There’s an old Arabic adage, says Omar Sharif (playing a ghost, with a mischievous twinkle in his aging eyes): “The dead rule the living.” In this case, the ‘living’ are five women – Sharif’s wife, maid and three daughters, reunited for their deceased patriarch’s funeral in Tangiers. Sharif’s narrator appears only briefly, watching events unfold with amused detachment as director Laïla Marrakchi keeps the focus firmly on the female leads. A good thing too, as, in the third act, the script teeters on the brink of a full-tilt melodramatic meltdown, saved only by the characterisation of the three daughters.
There’s Kenza (Lubna Azabal), loyal Muslim and mother, who is given to surreptitious cigarettes by way of quiet rebellion. Miriam (Nadine Labaki), obsessed with sex, is sore from a recent boob-job, and claiming not to read as a result of an allergy to paper. And Sofia (Morjana Alaoui), an actress living in the US, is typecast as a terrorist. Cue a hilarious pastiche of 24 and Homeland style TV, with Sofia interrogated by the hero, before detonating her explosive underwear.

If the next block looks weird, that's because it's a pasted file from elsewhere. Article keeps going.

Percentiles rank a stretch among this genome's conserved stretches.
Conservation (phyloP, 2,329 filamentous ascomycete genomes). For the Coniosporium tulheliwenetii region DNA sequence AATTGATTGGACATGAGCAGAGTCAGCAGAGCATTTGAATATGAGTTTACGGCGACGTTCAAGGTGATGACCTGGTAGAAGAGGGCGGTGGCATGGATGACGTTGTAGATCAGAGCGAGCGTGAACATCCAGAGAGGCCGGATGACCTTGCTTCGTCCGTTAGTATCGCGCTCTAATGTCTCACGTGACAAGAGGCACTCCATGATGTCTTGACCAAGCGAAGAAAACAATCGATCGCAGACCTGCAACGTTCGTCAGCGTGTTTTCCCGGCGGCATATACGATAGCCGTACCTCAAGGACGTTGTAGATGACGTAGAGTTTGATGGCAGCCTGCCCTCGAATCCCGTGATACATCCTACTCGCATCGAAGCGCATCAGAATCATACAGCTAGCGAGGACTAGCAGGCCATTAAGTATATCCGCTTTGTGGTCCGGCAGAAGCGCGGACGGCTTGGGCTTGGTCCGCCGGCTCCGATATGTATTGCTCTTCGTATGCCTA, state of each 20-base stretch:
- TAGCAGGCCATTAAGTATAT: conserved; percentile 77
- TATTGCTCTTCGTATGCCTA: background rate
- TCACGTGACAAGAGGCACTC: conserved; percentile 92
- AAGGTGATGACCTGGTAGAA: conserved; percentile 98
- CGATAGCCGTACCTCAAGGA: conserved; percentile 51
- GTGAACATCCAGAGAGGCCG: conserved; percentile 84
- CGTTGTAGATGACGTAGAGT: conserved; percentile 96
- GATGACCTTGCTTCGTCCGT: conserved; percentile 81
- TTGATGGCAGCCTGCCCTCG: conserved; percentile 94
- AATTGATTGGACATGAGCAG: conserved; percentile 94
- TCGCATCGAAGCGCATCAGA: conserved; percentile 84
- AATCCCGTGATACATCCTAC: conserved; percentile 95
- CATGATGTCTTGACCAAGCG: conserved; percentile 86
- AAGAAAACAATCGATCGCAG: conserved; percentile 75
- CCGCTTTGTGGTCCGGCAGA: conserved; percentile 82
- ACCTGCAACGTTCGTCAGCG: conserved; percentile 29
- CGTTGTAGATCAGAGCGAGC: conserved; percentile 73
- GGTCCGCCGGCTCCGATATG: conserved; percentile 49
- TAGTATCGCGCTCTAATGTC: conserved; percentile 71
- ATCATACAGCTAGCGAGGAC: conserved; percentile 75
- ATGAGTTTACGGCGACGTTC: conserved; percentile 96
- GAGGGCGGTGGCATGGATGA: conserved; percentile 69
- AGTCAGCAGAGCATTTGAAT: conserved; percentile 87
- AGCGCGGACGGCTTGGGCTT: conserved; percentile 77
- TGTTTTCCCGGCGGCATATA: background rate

With cinematography so evocative you can smell the mint tea, this predominately French-language movie is a delightful blend of chick-flick, rom-com and family melodrama. From a title pilfered from The Clash to an opening song from Hope and Crosby’s Road to Morocco, there’s a gently satiric wit at play in a sprightly comedy of manners, skirting serious issues from modern Arab women’s rights, to incest, loss and regret.
‘Rock the Casbah’ Movie Times